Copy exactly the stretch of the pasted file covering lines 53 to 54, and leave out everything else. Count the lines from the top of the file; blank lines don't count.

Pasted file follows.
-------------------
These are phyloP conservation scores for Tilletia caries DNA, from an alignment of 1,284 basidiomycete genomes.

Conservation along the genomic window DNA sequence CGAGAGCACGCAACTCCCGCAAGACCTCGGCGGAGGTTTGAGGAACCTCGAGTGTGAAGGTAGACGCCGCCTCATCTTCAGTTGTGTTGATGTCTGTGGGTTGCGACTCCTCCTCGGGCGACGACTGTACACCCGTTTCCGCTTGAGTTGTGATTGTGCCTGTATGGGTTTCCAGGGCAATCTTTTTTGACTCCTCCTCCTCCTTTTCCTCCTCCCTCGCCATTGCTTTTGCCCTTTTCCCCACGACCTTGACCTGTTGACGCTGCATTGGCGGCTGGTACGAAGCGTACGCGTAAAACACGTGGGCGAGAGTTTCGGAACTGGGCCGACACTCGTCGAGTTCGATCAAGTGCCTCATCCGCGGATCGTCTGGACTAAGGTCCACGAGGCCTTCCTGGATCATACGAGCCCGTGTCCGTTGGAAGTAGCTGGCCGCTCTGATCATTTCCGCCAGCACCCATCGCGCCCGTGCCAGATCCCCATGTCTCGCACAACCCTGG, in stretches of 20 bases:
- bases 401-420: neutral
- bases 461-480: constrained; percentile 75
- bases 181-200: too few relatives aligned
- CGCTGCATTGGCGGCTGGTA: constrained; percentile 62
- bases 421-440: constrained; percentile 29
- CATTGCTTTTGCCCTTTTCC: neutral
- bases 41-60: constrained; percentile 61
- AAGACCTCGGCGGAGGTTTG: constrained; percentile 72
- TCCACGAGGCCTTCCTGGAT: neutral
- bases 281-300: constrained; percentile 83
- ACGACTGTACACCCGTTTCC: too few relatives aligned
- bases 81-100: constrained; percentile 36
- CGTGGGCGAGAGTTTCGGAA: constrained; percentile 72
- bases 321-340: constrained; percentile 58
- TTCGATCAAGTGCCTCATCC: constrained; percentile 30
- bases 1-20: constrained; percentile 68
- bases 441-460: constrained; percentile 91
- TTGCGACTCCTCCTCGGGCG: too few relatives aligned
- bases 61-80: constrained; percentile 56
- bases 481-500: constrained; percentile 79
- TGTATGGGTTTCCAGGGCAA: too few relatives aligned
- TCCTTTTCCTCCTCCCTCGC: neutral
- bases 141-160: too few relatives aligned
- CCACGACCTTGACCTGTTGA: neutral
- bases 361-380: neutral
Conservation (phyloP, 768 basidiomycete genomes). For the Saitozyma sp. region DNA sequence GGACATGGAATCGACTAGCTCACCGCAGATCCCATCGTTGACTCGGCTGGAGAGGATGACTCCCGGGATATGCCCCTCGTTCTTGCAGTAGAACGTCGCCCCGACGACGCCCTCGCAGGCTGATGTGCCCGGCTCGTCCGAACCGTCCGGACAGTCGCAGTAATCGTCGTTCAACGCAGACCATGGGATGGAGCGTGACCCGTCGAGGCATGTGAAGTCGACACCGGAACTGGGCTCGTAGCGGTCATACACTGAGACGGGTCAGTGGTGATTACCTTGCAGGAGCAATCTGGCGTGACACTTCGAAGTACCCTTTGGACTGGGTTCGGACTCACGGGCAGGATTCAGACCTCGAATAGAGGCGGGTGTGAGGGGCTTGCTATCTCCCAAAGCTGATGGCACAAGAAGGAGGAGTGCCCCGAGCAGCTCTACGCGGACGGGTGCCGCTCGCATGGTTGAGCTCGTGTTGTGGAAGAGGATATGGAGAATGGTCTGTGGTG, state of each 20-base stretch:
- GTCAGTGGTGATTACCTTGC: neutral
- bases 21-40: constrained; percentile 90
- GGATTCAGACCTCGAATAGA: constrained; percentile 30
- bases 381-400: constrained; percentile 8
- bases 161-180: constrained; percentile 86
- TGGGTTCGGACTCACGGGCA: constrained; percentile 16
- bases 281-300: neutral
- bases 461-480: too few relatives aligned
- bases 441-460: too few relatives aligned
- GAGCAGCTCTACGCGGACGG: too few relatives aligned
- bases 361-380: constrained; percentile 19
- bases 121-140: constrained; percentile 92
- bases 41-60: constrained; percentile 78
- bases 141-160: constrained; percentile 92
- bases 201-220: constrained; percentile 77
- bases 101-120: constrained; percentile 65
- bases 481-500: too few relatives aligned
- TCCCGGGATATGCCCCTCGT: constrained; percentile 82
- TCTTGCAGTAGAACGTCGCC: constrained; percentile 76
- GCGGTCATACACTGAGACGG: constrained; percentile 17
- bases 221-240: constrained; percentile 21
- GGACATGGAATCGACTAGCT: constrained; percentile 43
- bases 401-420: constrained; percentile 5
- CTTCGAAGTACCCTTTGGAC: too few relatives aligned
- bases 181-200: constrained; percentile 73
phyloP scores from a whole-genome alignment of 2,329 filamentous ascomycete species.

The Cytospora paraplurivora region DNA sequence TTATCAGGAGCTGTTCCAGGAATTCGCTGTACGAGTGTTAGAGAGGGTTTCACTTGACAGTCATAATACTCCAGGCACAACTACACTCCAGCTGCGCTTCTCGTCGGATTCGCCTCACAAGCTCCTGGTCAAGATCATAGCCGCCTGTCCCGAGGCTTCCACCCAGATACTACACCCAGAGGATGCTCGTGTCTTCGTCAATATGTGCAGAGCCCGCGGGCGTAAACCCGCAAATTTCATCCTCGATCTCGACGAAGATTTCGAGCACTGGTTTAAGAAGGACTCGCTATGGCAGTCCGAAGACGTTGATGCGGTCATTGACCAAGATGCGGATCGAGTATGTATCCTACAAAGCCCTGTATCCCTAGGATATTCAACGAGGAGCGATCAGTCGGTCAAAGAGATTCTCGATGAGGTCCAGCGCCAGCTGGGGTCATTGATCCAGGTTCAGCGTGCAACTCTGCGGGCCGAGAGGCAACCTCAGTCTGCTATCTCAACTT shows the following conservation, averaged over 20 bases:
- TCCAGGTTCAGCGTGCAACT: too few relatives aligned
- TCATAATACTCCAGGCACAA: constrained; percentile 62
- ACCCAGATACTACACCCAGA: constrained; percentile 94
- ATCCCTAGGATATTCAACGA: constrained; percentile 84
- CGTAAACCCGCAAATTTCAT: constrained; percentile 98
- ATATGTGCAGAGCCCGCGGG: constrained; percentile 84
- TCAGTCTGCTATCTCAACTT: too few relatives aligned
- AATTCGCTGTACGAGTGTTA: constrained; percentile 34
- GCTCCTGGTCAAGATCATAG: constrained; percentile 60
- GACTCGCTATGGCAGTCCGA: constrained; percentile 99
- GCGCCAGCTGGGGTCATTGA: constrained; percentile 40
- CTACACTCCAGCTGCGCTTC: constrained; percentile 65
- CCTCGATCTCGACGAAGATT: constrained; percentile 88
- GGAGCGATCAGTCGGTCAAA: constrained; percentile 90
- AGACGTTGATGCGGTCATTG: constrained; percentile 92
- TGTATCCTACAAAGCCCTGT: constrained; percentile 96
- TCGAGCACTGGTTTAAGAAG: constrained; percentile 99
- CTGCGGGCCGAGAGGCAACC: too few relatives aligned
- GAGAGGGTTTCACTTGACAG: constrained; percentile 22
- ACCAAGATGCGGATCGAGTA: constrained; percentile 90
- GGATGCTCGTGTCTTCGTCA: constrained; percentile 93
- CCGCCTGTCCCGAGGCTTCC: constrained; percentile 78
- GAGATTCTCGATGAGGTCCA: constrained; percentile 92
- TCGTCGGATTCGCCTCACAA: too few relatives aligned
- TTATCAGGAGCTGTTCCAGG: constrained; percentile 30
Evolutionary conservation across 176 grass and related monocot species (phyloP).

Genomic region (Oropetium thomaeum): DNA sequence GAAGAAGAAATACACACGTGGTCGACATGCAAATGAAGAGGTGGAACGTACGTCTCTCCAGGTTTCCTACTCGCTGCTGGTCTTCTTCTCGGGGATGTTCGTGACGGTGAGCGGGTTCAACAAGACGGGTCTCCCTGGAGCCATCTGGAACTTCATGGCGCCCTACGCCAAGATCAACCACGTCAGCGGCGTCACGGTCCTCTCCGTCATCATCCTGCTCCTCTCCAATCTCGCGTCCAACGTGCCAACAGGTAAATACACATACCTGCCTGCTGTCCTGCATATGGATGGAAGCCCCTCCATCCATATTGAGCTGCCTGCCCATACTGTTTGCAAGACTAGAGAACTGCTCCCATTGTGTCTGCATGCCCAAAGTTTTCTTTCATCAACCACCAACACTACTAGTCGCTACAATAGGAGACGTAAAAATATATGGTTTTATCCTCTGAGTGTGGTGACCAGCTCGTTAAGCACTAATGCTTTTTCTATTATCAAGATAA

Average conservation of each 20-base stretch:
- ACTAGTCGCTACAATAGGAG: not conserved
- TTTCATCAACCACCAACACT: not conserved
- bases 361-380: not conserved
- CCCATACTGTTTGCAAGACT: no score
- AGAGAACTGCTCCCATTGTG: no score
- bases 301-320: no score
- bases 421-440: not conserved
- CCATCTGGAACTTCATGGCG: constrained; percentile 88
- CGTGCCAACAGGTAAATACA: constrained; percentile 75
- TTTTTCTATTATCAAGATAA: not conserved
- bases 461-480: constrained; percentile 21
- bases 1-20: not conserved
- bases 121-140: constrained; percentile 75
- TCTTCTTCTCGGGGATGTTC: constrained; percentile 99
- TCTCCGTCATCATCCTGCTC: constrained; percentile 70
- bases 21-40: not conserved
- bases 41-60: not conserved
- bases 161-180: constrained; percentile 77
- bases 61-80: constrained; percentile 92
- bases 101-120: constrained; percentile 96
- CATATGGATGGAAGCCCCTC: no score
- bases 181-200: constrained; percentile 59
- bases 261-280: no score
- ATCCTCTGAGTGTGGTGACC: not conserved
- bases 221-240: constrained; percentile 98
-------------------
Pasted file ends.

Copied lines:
- bases 181-200: constrained; percentile 73
phyloP scores from a whole-genome alignment of 2,329 filamentous ascomycete species.